Heading for Harvest
Still way behind schedule but we are targeting August as catch up month on our reports and on winemaker profiles.
Back in August 2017 we saw one of the earliest harvest starts on record, with the official cremant harvest starting on the 21st and the main harvest getting underway on the 30th. We are counting the days to see when the official start dates, will be set for this year’s harvest.
The 2018 year kicked off in Alsace with wintry weather in February. Snow, ice, sub-zero temperatures. Then a long cold month of March was followed by a dry April. Next up, the month of May turned out to be one of the wettest on record with +42% more rain than the rolling monthly average. The weather in the early months meant the season is tagged as late starting, with a catch up growth sprint through to flowering. This made sure there was nearly zero frost damage, a good thing after the severe April frosts in 2017. Then the 2018 season see-sawed again. June and July produced long, hot, dry spells with rainfall averaging around 40% less than the average for these months. These hot spells came with thunder storms and hail storms that produced localised crop damage. Anyway, with 15,500 hectares spread along 120 kms and with all sorts of hillsides and flat areas, you can be sure of lots of microclimate effects.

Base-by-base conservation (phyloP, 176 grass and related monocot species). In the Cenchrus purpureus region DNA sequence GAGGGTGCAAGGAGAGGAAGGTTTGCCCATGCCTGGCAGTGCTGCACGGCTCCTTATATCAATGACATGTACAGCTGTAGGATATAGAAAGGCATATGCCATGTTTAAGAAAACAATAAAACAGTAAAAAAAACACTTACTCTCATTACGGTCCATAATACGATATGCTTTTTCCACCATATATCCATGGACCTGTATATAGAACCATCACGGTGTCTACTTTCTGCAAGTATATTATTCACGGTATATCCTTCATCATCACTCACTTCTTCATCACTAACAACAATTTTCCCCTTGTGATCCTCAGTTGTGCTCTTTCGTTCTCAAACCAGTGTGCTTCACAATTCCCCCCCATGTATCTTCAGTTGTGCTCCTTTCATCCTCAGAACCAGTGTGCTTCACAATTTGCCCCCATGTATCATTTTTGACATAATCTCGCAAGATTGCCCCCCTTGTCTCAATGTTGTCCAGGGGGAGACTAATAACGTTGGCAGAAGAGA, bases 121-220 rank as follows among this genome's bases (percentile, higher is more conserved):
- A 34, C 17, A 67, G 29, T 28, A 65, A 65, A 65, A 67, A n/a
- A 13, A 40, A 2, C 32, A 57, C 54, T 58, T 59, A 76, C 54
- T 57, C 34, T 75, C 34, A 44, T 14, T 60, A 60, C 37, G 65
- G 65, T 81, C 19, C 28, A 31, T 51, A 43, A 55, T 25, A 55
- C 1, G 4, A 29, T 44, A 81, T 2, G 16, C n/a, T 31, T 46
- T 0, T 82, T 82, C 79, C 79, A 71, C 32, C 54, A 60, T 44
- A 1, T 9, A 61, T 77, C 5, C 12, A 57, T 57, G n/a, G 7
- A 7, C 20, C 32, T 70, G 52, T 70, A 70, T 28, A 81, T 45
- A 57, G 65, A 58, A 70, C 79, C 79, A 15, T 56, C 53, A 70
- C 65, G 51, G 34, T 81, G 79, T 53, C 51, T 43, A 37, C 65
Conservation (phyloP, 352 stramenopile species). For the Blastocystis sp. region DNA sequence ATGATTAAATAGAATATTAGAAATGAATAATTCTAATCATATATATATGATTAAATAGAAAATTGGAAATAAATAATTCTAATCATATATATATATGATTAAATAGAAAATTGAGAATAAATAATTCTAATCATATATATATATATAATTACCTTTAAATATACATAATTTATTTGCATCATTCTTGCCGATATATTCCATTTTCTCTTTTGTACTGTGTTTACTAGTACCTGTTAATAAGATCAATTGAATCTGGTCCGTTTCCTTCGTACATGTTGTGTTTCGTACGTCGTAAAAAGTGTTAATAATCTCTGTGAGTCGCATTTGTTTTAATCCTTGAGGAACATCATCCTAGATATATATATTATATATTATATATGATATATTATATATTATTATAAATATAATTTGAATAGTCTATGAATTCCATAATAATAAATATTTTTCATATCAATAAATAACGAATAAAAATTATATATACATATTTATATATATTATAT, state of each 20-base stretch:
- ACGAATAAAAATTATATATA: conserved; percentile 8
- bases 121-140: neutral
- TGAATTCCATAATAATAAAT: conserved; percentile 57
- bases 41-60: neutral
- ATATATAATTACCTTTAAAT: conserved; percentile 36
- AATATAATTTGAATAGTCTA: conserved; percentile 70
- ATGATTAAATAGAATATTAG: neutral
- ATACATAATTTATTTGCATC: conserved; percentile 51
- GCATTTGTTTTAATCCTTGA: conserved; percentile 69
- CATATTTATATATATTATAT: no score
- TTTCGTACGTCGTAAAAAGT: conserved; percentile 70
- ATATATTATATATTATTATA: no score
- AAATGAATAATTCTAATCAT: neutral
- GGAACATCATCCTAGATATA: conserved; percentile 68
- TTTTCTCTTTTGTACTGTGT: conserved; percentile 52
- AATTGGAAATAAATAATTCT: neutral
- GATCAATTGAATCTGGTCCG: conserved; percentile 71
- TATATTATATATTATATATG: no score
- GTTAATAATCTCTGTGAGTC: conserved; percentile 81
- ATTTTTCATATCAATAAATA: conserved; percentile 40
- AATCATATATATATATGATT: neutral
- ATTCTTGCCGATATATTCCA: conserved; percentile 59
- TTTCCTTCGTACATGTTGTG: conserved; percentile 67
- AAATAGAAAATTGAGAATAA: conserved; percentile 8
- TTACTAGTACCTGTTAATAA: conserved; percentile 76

On the producer front we are still to post the updates from the springtime visits to the open doors held at André Ostertag and Antoine Kreydenweiss domaines. Including the visit to the event held at Lucas Rieffel’s in Mittelbergheim. This was a mini salon with a full range of wines from Lucas, Catherine Riss, Jean Pierre Rietsch, Antoine Kreydenweiss and the visiting Olivier Horiot from Champagne. In May we had a sun-kissed weekend at the Salon Des Vins Libres held in Kientzheim. Reports to come on these visits in August.
The Back In Alsace Project is focused on two main areas; firstly providing a platform for “les vignerons artisans d’Alsace” and secondly, a follow up and reporting of the major events, twists and turns and initiatives that shape what matters with Alsace wine today. As with any “old world” wine region, there are plenty of issues, degrees of bull-shit, and bad attitudes stuck in the industrial agricultural recent past. We will be giving all that sort of stuff a body swerve as we firmly focus on all that vibrant, forward looking energy, that is currently buzzing in the region.
We are big supporters of producers who practice organic or biodynamic husbandry in the vineyards. And we love winemakers that carry this attitude through to techniques in the cellar; with natural fermentations, the use of traditional and non-traumatising physical methods, and a healthy disrespect for the use of additives. These are the foundations that allow winemakers the opportunity to express a sense of terroir, a sense of product (wine) that comes from a place, from a time with the input of human skills and attitudes.
On the cover-page photograph: the town of Andlau with the hill of the Kastelberg Grand Cru sitting right behind in the centre and the long slopes of the Wiebelsberg Grand Cru to the right.